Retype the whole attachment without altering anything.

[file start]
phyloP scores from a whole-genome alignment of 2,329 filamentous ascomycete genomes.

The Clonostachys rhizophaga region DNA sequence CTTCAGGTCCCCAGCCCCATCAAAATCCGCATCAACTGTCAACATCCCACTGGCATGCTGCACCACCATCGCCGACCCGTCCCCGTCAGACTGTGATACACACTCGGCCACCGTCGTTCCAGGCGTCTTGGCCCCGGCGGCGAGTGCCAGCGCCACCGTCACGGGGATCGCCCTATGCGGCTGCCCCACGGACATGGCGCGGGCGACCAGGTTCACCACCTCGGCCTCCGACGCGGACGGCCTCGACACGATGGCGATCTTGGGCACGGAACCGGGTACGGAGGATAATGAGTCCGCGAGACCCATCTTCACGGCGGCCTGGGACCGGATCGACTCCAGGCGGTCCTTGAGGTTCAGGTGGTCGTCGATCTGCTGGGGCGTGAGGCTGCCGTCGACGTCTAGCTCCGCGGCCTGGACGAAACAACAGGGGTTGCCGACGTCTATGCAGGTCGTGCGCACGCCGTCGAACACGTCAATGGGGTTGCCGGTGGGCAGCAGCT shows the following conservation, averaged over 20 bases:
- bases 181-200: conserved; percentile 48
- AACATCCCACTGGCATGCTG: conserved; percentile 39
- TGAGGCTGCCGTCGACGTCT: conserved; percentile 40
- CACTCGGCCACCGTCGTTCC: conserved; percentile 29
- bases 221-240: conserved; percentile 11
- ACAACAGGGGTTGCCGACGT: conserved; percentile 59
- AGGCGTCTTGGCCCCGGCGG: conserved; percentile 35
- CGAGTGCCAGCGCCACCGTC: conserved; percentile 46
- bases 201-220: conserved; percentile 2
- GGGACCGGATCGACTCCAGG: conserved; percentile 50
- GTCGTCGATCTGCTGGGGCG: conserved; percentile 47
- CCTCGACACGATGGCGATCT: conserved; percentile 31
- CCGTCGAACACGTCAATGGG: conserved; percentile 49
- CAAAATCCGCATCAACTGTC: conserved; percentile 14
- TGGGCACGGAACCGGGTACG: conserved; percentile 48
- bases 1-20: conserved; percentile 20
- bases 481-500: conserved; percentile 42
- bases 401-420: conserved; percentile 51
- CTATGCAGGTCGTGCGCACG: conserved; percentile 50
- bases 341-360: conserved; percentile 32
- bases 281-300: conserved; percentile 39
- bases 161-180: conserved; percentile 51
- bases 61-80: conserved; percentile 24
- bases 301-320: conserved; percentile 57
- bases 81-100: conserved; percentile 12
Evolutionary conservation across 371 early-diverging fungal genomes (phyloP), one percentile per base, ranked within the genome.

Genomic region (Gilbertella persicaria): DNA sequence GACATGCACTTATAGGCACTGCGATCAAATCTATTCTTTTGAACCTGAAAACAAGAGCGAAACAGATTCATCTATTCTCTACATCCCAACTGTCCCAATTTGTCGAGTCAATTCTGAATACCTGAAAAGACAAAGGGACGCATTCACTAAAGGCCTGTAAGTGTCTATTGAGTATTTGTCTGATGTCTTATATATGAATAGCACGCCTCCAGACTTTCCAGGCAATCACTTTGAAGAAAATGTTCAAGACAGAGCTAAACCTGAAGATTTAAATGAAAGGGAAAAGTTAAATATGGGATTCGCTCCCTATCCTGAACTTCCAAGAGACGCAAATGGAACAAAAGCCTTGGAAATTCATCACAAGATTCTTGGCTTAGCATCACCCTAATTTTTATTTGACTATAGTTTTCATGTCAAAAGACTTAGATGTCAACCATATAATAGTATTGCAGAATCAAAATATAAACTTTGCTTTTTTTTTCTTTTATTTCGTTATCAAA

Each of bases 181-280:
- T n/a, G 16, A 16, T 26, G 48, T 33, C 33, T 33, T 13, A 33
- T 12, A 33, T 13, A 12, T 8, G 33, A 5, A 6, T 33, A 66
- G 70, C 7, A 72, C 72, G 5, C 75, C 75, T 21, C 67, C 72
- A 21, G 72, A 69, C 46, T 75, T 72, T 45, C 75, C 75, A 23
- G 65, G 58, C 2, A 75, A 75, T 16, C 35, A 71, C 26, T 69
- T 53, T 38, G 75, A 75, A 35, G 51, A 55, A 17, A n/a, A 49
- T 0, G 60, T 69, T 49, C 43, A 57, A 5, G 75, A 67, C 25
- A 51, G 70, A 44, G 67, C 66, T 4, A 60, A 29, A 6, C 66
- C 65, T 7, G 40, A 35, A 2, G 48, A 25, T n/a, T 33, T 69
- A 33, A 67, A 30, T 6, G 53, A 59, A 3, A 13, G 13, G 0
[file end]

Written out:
phyloP scores from a whole-genome alignment of 2,329 filamentous ascomycete genomes.

The Clonostachys rhizophaga region DNA sequence CTTCAGGTCCCCAGCCCCATCAAAATCCGCATCAACTGTCAACATCCCACTGGCATGCTGCACCACCATCGCCGACCCGTCCCCGTCAGACTGTGATACACACTCGGCCACCGTCGTTCCAGGCGTCTTGGCCCCGGCGGCGAGTGCCAGCGCCACCGTCACGGGGATCGCCCTATGCGGCTGCCCCACGGACATGGCGCGGGCGACCAGGTTCACCACCTCGGCCTCCGACGCGGACGGCCTCGACACGATGGCGATCTTGGGCACGGAACCGGGTACGGAGGATAATGAGTCCGCGAGACCCATCTTCACGGCGGCCTGGGACCGGATCGACTCCAGGCGGTCCTTGAGGTTCAGGTGGTCGTCGATCTGCTGGGGCGTGAGGCTGCCGTCGACGTCTAGCTCCGCGGCCTGGACGAAACAACAGGGGTTGCCGACGTCTATGCAGGTCGTGCGCACGCCGTCGAACACGTCAATGGGGTTGCCGGTGGGCAGCAGCT shows the following conservation, averaged over 20 bases:
- bases 181-200: conserved; percentile 48
- AACATCCCACTGGCATGCTG: conserved; percentile 39
- TGAGGCTGCCGTCGACGTCT: conserved; percentile 40
- CACTCGGCCACCGTCGTTCC: conserved; percentile 29
- bases 221-240: conserved; percentile 11
- ACAACAGGGGTTGCCGACGT: conserved; percentile 59
- AGGCGTCTTGGCCCCGGCGG: conserved; percentile 35
- CGAGTGCCAGCGCCACCGTC: conserved; percentile 46
- bases 201-220: conserved; percentile 2
- GGGACCGGATCGACTCCAGG: conserved; percentile 50
- GTCGTCGATCTGCTGGGGCG: conserved; percentile 47
- CCTCGACACGATGGCGATCT: conserved; percentile 31
- CCGTCGAACACGTCAATGGG: conserved; percentile 49
- CAAAATCCGCATCAACTGTC: conserved; percentile 14
- TGGGCACGGAACCGGGTACG: conserved; percentile 48
- bases 1-20: conserved; percentile 20
- bases 481-500: conserved; percentile 42
- bases 401-420: conserved; percentile 51
- CTATGCAGGTCGTGCGCACG: conserved; percentile 50
- bases 341-360: conserved; percentile 32
- bases 281-300: conserved; percentile 39
- bases 161-180: conserved; percentile 51
- bases 61-80: conserved; percentile 24
- bases 301-320: conserved; percentile 57
- bases 81-100: conserved; percentile 12
Evolutionary conservation across 371 early-diverging fungal genomes (phyloP), one percentile per base, ranked within the genome.

Genomic region (Gilbertella persicaria): DNA sequence GACATGCACTTATAGGCACTGCGATCAAATCTATTCTTTTGAACCTGAAAACAAGAGCGAAACAGATTCATCTATTCTCTACATCCCAACTGTCCCAATTTGTCGAGTCAATTCTGAATACCTGAAAAGACAAAGGGACGCATTCACTAAAGGCCTGTAAGTGTCTATTGAGTATTTGTCTGATGTCTTATATATGAATAGCACGCCTCCAGACTTTCCAGGCAATCACTTTGAAGAAAATGTTCAAGACAGAGCTAAACCTGAAGATTTAAATGAAAGGGAAAAGTTAAATATGGGATTCGCTCCCTATCCTGAACTTCCAAGAGACGCAAATGGAACAAAAGCCTTGGAAATTCATCACAAGATTCTTGGCTTAGCATCACCCTAATTTTTATTTGACTATAGTTTTCATGTCAAAAGACTTAGATGTCAACCATATAATAGTATTGCAGAATCAAAATATAAACTTTGCTTTTTTTTTCTTTTATTTCGTTATCAAA

Each of bases 181-280:
- T n/a, G 16, A 16, T 26, G 48, T 33, C 33, T 33, T 13, A 33
- T 12, A 33, T 13, A 12, T 8, G 33, A 5, A 6, T 33, A 66
- G 70, C 7, A 72, C 72, G 5, C 75, C 75, T 21, C 67, C 72
- A 21, G 72, A 69, C 46, T 75, T 72, T 45, C 75, C 75, A 23
- G 65, G 58, C 2, A 75, A 75, T 16, C 35, A 71, C 26, T 69
- T 53, T 38, G 75, A 75, A 35, G 51, A 55, A 17, A n/a, A 49
- T 0, G 60, T 69, T 49, C 43, A 57, A 5, G 75, A 67, C 25
- A 51, G 70, A 44, G 67, C 66, T 4, A 60, A 29, A 6, C 66
- C 65, T 7, G 40, A 35, A 2, G 48, A 25, T n/a, T 33, T 69
- A 33, A 67, A 30, T 6, G 53, A 59, A 3, A 13, G 13, G 0